4. You can even use your instant pot or pressure cooker for cooking them. This method also requires no soaking. The chickpeas are cooked in about an hour using this method.

Roasting the Dried Chickpeas

  • Wash the chickpeas before roasting them in the oven.
  • Preheat the oven to approximately 400 degrees Fahrenheit (204° C).
  • Rinse off any extra water from the chickpeas and pat dry with a kitchen towel to dry them off completely.
  • Toss the chickpeas in a little bit of oil and spices that you prefer.
  • Grease a rimmed baking sheet with oil.
  • Spread the chickpeas on the sheet and roast them for about 20 to 30 minutes.
  • They should turn out lightly browned with a crispy look.

Important Cooking Tip

Cooking chickpeas creates a lot of foam that floats to the surface of the water. It is advised to get rid of the foam when cooking in a pressure cooker by quickly releasing some steam. Incidents of foam turning into steam and causing a great nuisance around the kitchen, along with often hurting people, are very common.

Cooking Canned Chickpeas

Canned chickpeas are almost entirely pre-cooked, so you can easily open the can and pour some garbanzo beans directly into your salad. You can also add these to soups to enhance their taste and texture. Moreover, pop the canned chickpeas in the microwave with your favorite spices and have a deliciously healthy bowl of protein-rich chickpeas ready within minutes.

Nutritional Profile of the Chickpeas

Chickpeas contain a medium of fairly moderate amounts of calories. For every 1-ounce serving of the chickpeas, you can get about 46 calories – which are majorly drawn from carbs. The remaining calories come from protein and some fat.

Chickpeas are also extensively rich in numerous vitamins and minerals along with a considerable amount of fiber and protein. For every cup of chickpeas, you will get:

  • 269 calories
  • 45 grams of carbohydrates
  • 12 grams of fiber, which makes up about half of the Daily Recommended Value (DV)
  • 15 grams of protein
  • 4 grams of fat
  • You can also fulfill about 71% of the DV of folate from a cup of chickpeas. Folate is a water-soluble vitamin (vitamin B9) that helps construct RNA and DNA while also being beneficial for metabolizing the amino acids.
  • About 28% of the DV of Phosphorus, which is an essential mineral. It pairs up with calcium and works for a healthy set of teeth and bone structure.
  • 26% of the Daily Value of Iron, which is a fundamental component of hemoglobin. Hemoglobin is the essential foundation of building up red blood cells and plays a critical role in the transportation of oxygen throughout the body.

Health Benefits of Chickpeas


1. Helps in Keeping Appetite under Control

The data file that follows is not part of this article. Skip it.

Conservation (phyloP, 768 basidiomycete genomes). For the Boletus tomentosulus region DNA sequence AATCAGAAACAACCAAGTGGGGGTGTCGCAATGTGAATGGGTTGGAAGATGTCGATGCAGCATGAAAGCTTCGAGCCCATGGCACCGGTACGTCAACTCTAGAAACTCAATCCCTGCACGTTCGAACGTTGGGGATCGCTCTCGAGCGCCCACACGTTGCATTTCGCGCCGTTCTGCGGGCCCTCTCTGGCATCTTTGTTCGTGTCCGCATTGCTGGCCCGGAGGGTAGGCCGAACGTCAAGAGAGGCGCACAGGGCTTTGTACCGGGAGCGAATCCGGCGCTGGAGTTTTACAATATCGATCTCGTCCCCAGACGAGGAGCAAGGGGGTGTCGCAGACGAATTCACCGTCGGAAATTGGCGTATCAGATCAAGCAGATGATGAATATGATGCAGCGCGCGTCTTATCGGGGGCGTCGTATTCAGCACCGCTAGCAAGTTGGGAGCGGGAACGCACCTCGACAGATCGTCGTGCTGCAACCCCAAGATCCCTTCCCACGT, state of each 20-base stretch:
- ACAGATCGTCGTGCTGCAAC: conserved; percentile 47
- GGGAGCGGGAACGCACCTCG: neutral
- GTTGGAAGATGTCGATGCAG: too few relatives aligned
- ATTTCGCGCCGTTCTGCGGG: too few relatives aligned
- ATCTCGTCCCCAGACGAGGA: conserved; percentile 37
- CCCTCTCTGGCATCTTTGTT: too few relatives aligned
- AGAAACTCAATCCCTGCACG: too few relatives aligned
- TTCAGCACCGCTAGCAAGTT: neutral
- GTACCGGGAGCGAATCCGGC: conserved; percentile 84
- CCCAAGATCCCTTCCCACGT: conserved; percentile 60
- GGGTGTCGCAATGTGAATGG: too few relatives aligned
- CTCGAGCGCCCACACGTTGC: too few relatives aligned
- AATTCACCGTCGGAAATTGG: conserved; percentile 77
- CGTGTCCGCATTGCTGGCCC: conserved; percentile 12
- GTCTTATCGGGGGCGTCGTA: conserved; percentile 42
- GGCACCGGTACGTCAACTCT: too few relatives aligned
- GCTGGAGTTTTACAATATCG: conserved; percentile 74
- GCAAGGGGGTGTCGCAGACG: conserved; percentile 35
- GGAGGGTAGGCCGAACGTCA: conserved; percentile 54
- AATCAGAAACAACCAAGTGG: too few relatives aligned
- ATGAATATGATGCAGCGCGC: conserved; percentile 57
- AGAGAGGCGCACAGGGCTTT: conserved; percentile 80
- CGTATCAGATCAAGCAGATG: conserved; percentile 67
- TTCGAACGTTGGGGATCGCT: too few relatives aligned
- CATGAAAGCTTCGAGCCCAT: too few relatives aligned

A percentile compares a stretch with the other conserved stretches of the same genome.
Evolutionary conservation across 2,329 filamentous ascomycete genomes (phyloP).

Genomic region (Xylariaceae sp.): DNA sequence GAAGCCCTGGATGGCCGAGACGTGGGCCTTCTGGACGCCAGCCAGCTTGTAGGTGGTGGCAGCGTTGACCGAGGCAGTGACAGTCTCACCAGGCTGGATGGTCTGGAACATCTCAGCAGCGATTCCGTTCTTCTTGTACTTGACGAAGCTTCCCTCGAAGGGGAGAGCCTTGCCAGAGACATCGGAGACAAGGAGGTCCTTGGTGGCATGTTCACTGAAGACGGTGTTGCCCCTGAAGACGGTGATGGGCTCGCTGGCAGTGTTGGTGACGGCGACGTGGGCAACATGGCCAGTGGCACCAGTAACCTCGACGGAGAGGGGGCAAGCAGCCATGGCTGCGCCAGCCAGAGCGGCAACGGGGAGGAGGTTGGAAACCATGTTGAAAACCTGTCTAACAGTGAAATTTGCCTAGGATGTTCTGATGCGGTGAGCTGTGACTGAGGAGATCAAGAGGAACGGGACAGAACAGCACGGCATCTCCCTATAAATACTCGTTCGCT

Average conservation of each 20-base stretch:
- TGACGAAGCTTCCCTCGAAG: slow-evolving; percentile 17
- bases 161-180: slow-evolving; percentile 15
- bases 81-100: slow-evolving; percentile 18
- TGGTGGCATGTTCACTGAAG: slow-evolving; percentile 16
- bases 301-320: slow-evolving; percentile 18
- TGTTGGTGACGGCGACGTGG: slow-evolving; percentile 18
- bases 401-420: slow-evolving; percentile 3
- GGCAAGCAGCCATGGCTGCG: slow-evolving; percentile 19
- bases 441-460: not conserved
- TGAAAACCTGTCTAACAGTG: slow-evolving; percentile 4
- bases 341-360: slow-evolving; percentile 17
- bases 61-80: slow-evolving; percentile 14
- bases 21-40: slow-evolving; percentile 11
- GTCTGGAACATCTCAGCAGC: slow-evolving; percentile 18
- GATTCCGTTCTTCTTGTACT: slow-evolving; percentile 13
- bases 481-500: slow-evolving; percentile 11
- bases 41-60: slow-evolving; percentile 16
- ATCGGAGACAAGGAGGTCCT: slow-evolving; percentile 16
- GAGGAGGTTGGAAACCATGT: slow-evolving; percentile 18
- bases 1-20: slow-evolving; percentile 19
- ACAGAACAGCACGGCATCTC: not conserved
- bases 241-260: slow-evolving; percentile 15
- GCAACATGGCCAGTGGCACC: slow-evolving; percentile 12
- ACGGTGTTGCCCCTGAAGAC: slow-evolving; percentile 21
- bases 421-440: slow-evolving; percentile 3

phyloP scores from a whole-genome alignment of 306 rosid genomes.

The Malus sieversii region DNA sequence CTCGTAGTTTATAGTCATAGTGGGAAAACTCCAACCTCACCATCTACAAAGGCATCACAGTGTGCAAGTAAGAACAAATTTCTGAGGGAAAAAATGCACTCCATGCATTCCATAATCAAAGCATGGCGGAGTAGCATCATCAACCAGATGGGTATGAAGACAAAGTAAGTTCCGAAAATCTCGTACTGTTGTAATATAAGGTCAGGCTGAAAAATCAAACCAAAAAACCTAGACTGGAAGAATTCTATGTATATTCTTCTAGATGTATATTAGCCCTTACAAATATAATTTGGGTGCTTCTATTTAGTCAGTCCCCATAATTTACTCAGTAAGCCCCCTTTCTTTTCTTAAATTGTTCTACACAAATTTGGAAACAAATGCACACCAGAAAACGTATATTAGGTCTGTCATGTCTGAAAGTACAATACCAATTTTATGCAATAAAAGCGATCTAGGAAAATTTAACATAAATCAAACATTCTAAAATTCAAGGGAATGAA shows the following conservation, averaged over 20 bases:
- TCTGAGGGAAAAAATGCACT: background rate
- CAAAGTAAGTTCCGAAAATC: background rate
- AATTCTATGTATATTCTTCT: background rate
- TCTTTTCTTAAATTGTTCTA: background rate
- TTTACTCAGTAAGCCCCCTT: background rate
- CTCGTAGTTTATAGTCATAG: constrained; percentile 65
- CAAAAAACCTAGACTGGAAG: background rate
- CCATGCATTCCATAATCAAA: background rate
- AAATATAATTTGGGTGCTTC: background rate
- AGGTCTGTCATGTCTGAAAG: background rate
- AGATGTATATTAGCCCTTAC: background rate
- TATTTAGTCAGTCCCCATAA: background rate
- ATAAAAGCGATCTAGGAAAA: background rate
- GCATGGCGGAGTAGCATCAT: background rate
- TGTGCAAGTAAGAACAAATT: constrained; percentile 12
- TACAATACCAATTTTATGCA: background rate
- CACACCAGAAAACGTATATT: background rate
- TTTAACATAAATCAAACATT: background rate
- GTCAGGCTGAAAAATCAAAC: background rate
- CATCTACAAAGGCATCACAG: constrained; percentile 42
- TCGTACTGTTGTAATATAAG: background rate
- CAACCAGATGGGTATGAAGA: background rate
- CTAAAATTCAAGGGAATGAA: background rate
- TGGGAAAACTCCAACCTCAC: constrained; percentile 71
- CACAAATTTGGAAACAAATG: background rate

Protein and fiber are the two main components in chickpeas that have documented effects on digestion. It is found that these two components slow down digestion, thus sending a signal to your brain that there is no need to be hungry. Research has shown that these protein and fiber-rich chickpeas have a filling effect on our body, resulting in a decreased calorie intake all day.

2. An Excellent Source of Plant-Based Protein

One of the topmost benefits of chickpeas is the quality of providing plant-based protein. This quality makes chickpeas the most favorite and suitable substitute for meat in various vegan dishes. Studies have revealed that the quality of protein in chickpeas is better than in any other legumes, as chickpeas contain various amino acids.

3. Aids in Regulating Blood Sugar

Chickpeas have proved to be very beneficial in regulating blood sugar. It is mostly because they have a low glycemic index (GI), which indicates that consuming chickpeas will not result in a spiked sugar level in your body. Thus, consuming them is considered safe for diabetic people.

The fiber in these legumes is well-known for decreasing the absorption of carbohydrates in the blood. This results in a slow and gradual increase in the blood sugar level after consuming a meal. Thus, people with type-2 diabetes are advised to consume foods like chickpeas to curb their blood sugar levels.

So, Chickpeas it is For a Healthy Diet?

The answer is YES! You can create many delicious dishes and dips using chickpeas, including hummus and falafel. Therefore, we can easily say that chickpeas are one of the best choices for healthy living. They reduce inflammation, regulate blood sugar, and reduce weight as fiber and protein help decrease digestion. What else could one ask for in their bowl of healthy food?